The Armenian Genocide
An image of the notorious death march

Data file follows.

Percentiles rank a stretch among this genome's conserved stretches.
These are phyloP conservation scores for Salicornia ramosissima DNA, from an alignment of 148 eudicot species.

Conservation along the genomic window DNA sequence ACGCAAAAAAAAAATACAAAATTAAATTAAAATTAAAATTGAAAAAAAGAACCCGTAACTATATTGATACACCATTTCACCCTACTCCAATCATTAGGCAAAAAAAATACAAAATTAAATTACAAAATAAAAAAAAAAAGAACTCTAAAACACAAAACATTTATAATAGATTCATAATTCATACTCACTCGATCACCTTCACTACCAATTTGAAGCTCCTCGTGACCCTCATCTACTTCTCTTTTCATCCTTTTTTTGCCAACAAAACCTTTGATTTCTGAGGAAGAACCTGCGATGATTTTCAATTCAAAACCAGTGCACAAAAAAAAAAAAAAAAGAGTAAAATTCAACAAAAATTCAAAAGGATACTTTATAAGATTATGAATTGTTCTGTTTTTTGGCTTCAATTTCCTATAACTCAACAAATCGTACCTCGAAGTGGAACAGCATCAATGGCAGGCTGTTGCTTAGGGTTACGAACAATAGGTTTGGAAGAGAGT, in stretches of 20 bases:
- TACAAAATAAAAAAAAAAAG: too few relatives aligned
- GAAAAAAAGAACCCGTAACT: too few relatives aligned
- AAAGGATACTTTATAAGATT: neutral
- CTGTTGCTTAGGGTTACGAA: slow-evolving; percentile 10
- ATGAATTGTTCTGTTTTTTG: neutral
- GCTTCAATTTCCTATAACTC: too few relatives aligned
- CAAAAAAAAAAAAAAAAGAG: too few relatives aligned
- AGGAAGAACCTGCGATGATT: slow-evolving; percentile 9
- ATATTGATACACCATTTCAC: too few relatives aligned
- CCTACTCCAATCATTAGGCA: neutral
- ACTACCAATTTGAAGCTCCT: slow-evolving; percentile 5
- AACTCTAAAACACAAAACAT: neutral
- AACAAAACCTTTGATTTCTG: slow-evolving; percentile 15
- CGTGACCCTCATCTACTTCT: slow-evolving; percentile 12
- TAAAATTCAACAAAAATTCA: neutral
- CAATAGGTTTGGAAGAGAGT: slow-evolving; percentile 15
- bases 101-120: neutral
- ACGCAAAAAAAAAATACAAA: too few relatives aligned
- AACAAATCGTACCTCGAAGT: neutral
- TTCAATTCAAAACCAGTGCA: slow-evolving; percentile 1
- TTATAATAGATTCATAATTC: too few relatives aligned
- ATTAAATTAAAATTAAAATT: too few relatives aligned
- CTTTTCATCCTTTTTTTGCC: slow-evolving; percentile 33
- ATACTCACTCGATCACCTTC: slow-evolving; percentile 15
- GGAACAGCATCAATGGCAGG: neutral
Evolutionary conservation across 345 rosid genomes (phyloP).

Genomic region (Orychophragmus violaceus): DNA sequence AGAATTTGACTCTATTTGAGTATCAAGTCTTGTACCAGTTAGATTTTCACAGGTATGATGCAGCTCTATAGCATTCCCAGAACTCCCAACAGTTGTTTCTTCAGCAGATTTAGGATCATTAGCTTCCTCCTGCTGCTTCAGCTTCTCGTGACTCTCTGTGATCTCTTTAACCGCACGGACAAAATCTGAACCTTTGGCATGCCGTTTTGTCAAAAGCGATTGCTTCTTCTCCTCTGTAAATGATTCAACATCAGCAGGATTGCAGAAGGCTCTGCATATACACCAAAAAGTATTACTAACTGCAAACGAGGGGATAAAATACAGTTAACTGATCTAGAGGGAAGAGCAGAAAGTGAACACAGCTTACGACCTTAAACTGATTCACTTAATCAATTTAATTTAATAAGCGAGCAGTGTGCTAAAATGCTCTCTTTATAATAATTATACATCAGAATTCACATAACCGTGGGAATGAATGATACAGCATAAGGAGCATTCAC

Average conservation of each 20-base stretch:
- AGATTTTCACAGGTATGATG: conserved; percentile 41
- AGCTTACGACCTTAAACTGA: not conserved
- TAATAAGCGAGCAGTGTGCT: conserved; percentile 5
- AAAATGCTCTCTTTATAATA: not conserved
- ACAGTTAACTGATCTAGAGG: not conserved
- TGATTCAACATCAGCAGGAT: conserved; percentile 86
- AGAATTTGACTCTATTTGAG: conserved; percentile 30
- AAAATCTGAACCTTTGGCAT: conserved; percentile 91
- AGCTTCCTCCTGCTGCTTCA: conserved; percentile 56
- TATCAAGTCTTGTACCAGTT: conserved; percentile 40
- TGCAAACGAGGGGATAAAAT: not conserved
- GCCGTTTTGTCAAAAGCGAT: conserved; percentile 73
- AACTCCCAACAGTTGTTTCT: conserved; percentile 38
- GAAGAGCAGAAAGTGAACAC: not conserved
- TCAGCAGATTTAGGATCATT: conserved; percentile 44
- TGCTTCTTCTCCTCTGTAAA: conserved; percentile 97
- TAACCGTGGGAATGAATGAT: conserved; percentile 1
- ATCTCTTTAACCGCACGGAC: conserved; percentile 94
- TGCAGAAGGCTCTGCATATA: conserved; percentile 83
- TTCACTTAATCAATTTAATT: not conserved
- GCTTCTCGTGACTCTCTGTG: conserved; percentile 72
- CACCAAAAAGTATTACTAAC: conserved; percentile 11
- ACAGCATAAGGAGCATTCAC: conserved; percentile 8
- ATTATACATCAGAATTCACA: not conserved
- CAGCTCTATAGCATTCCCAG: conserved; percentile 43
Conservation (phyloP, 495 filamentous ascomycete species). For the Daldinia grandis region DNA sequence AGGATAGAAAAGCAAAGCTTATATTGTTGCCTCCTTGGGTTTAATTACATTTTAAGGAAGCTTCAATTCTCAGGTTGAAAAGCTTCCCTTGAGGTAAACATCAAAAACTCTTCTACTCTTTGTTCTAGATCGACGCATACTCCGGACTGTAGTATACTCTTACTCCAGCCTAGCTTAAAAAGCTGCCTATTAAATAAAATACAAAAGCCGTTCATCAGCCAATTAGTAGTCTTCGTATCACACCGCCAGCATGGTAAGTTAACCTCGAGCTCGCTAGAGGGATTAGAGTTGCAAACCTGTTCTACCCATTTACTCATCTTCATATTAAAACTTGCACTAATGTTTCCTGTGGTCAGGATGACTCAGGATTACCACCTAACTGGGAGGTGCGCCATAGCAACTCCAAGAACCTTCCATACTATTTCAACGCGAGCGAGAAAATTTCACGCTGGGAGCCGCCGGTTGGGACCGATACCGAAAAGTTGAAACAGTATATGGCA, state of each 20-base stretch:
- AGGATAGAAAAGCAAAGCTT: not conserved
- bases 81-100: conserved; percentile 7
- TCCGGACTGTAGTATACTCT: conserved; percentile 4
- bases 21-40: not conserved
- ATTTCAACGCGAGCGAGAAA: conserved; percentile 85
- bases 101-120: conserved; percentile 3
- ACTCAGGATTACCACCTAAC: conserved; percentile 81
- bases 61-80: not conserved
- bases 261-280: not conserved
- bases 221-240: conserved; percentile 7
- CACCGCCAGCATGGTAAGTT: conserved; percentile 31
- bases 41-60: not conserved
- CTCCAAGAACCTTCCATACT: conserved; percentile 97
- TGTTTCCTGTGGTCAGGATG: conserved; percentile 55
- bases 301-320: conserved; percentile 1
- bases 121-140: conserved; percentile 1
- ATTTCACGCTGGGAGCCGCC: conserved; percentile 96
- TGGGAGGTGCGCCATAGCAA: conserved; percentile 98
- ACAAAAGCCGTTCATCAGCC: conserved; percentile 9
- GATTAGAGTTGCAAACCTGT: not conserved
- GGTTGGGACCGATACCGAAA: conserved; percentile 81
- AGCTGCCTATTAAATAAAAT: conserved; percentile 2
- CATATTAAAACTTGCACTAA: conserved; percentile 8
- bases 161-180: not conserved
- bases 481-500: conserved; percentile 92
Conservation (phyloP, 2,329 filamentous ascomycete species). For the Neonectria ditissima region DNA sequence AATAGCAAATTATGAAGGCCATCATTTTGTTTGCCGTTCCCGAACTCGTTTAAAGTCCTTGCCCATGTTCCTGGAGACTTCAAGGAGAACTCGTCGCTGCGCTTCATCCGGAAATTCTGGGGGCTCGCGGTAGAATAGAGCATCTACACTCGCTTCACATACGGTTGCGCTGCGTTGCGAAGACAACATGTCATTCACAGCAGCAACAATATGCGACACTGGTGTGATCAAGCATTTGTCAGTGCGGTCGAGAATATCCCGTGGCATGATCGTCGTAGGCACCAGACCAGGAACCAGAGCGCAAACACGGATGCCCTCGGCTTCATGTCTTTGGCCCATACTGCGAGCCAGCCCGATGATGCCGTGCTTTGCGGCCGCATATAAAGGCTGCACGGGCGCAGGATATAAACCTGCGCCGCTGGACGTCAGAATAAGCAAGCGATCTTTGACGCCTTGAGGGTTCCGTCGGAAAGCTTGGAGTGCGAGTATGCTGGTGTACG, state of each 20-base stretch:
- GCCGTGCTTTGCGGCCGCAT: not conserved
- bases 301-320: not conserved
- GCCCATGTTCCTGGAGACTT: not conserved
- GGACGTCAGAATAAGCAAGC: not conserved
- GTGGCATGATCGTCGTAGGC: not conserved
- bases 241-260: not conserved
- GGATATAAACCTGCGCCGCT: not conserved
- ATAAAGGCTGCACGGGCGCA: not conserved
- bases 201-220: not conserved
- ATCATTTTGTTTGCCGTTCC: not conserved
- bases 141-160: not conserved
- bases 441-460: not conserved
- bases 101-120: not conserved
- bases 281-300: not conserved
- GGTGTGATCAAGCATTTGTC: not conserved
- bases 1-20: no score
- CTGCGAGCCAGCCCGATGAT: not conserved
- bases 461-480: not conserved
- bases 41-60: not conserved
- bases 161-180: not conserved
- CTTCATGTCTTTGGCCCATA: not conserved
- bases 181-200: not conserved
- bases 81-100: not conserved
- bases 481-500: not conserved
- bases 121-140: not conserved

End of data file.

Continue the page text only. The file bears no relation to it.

The first stage of the Armenian Genocide can be seen on the 19th April 1915 when the governor of the Van vilayet Jevdet Bey ordered 4,000 men to be conscripted to the army but the Armenians who lived in the city of Van that he wanted to have these men killed so that the city would be defenseless. The next day Jevdet Bey declared the city to be in open rebellion when the people of Van offered 500 men instead. He even said; I shall kill every Christian man, woman and child up to here. He said the last part while pointing to his knee. This gave the Ottoman an easy excuse for propaganda saying that the Armenians were siding against the government. On the 20th April the siege of Van started and when the Russian General Yudenich distracted the Ottoman troops sieging Van on the 17th May it was thought that 55,000 civilians had been murdered. On the 24th April 250 Armenian intellectuals and community leaders in Constantinople were rounded up and imprisoned but with the passage of the Techir Law on the 29th May most of those who were arrested were soon deported and assassinated. Following the Techir Law there was a series of mass deportations of anyone deemed to hinder the war effort so thousands of not only Armenians but also Ottoman Assyrians and Greeks from major Ottoman cities. What followed were the notorious 25 concentration camps and death march where Armenians, Assyrians and Greeks were forced to march from the safety of towns such as Deir ez-Zor and into the Syrian desert. With no adequate food, medicine, water and shelter many died a horrible death. However what was made even worse was that from evidence from German consuls in Aleppo and Mosul that rape and even selling women as sex slaves in Mosul regularly took place during the march. Those who survived the march were then sent to concentration camps where the German consul in Aleppo, Rossler, stated that dysentery and starvation killed thousands and there was a mass grave containing 60,000 in Meksene. Indiscrimante massacres also took place with burning of villages being regular; Vehib the Commander of the Third Army wrote a 12 page affidavit, (a sworn statement of fact under oath), on the 5th December 1918 that there had been a mass burning of a village near Mus saying: "The shortest method for disposing of the women and children concentrated in the various camps was to burn them". This was one of the least worst ones and I would be in breach of Google's policies if I state some of the worst massacres that took in place. By the end of the war approximately 1.5 million Armenians, over 47,200 Assyrians and 900,000 Greeks would be killed.